Child Passenger Safety
In 2003, 1,591 child occupants ages 14 and under died in motor vehicle crashes, and more than 200,000 were injured. About 40 percent of motor vehicle occupants ages 14 and under who were killed in fatal crashes in 2002 were unrestrained.
(Source of info: http://www.nfpa.org/RiskWatch/parent_vehicle.html)
For maximum child passenger safety, follow the 4 Stages for Kids:
Birth – 12 months
Your child under age 1 should always ride in a rear-facing car seat.
There are different types of rear-facing car seats: Infant-only seats can only be used rear-facing. Convertible and 3-in-1 car seats typically have higher height and weight limits for the rear-facing position, allowing you to keep your child rear-facing for a longer period of time.
1 – 3 years
Keep your child rear-facing as long as possible. It’s the best way to keep him or her safe. Your child should remain in a rear-facing car seat until he or she reaches the top height or weight limit allowed by your car seat’s manufacturer. Once your child outgrows the rear-facing car seat, your child is ready to travel in a forward-facing car seat with a harness.
4 – 7 years
Keep your child in a forward-facing car seat with a harness until he or she reaches the top height or weight limit allowed by your car seat’s manufacturer. Once your child outgrows the forward-facing car seat with a harness, it’s time to travel in a booster seat, but still in the back seat.
8 – 12 years
Keep your child in a booster seat until he or she is big enough to fit in a seat belt properly. For a seat belt to fit properly the lap belt must lie snugly across the upper thighs, not the stomach. The shoulder belt should lie snug across the shoulder and chest and not cross the neck or face. Remember: your child should still ride in the back seat because it’s safer there.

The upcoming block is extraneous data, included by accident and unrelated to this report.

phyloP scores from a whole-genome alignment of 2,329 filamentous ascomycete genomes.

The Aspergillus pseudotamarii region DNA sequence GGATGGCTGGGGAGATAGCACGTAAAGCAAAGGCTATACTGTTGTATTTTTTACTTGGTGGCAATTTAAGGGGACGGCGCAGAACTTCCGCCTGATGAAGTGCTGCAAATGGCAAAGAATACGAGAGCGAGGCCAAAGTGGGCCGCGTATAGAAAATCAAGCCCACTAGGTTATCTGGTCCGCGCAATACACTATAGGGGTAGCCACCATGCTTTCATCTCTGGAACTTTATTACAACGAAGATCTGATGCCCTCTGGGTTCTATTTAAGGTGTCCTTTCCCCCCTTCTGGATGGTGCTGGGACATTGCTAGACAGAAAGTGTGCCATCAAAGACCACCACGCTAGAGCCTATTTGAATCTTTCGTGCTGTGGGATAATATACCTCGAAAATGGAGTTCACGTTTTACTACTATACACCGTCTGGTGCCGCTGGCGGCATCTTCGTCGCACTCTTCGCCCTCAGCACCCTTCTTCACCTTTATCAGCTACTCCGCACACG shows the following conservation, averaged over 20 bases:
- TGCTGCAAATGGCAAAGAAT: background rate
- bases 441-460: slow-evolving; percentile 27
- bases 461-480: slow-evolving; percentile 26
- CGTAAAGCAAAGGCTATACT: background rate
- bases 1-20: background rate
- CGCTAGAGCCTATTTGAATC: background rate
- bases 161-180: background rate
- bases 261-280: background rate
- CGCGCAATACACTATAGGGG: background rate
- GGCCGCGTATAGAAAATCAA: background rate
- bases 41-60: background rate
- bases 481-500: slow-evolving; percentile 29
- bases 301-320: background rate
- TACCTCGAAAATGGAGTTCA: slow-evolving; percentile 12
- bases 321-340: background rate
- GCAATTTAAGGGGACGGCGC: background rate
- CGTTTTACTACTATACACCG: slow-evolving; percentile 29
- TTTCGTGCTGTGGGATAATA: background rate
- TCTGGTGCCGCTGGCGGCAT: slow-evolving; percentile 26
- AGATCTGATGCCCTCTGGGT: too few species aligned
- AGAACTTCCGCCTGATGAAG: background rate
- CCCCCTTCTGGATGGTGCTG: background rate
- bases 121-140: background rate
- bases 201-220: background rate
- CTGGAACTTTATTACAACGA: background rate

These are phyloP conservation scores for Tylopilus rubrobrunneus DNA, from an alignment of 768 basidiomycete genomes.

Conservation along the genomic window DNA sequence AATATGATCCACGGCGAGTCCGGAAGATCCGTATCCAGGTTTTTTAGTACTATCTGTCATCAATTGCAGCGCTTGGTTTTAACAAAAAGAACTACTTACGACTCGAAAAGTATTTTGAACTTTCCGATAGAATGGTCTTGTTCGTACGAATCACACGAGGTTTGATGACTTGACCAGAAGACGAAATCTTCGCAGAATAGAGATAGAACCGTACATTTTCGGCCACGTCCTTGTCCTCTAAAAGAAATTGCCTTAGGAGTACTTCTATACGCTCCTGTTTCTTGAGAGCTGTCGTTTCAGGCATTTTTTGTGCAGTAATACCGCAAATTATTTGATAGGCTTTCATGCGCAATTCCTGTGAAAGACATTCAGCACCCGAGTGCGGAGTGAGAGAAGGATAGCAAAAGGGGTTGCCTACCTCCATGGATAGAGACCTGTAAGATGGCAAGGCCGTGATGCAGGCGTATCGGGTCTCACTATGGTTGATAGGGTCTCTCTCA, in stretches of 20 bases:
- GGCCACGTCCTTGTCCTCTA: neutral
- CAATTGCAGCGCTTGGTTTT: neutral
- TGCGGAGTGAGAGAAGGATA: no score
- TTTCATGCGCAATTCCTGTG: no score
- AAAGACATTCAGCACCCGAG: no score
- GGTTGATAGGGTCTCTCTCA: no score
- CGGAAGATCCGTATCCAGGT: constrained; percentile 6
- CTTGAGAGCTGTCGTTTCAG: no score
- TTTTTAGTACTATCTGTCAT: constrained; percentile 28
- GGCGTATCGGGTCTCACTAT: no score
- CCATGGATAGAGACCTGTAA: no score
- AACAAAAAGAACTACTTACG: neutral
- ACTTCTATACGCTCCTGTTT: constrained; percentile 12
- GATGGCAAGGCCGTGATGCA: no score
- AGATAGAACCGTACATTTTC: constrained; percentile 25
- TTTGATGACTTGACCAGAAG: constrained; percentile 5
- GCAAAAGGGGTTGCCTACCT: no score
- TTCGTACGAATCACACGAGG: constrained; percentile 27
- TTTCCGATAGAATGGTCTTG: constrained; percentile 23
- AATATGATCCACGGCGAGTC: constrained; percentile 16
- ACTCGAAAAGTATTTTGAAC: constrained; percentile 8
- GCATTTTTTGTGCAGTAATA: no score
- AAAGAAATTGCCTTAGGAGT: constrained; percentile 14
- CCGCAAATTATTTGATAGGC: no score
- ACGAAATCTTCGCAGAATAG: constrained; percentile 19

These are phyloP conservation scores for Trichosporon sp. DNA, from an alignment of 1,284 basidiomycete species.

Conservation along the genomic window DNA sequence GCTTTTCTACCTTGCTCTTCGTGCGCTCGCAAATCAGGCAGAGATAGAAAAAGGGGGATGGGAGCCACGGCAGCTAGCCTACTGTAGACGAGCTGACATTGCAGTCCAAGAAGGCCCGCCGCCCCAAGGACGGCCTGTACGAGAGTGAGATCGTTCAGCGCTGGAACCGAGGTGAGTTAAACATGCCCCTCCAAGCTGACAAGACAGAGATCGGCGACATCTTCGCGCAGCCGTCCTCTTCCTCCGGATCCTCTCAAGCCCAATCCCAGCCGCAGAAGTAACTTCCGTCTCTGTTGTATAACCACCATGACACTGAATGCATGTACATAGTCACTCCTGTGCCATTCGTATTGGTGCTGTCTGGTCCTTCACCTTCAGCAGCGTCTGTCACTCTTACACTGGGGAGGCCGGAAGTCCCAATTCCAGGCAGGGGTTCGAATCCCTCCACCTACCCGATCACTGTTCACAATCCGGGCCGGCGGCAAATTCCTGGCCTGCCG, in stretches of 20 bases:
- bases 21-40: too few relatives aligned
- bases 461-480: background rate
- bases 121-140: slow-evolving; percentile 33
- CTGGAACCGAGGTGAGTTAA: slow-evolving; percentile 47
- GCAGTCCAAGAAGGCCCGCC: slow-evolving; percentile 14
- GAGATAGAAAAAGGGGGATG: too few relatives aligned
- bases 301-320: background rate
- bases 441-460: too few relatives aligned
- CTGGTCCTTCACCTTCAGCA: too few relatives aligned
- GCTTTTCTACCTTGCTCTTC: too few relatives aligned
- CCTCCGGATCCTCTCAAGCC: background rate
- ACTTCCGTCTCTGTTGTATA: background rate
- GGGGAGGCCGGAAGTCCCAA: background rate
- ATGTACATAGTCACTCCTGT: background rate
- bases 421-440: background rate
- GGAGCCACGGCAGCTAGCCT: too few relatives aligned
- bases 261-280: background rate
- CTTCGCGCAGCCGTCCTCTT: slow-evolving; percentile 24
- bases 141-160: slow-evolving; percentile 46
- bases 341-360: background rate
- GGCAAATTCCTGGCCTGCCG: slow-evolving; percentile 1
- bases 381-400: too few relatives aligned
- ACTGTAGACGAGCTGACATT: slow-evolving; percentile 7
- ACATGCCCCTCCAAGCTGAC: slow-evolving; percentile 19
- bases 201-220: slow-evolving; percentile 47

Motor vehicle crashes are the leading cause of death for age group 2 to 14
In 2006, there were nearly 61 million children age 14 and younger in the United States. This age group made up 20 percent of the total U.S. resident population in 2006. Motor vehicle crashes are the leading cause of death for the age group 2 to 14 years old (based on 2004 figures, which are the latest mortality data currently available from the National Center for Health Statistics).
In 2006, there were a total of 42,642 traffic fatalities in the United States. The 14 and younger age group accounted for 4 percent (1,794) of those traffic fatalities. This age group accounted for 4 percent (1,335) of all vehicle occupant fatalities, 8 percent (208,000) of all the people injured in motor vehicle crashes, and 7 percent (184,000) of all the vehicle occupants injured in crashes. Every day in the United States, an average of 5 children age 14 and younger were killed and 568 were injured in motor vehicle crashes during 2006. In the 14 and under age group, males accounted for 55 percent of the fatalities and 49 percent of those injured in motor vehicle crashes during 2006. (Source of info: NHTSA)
Child safety seats, when correctly installed and used, reduce the risk of death by up to 71 percent. While 96 percent of caregivers believe they install and use child safety seats correctly, studies show that more than 82 percent of all child safety seats are improperly installed.
Click here to find out where to get a free car seat check/ inspection.
Visit USA Safe Kids for tools that parents and caregivers can use to help reduce the risk of injury and death to children who ride in vehicles.
Download Child Passenger Safety Information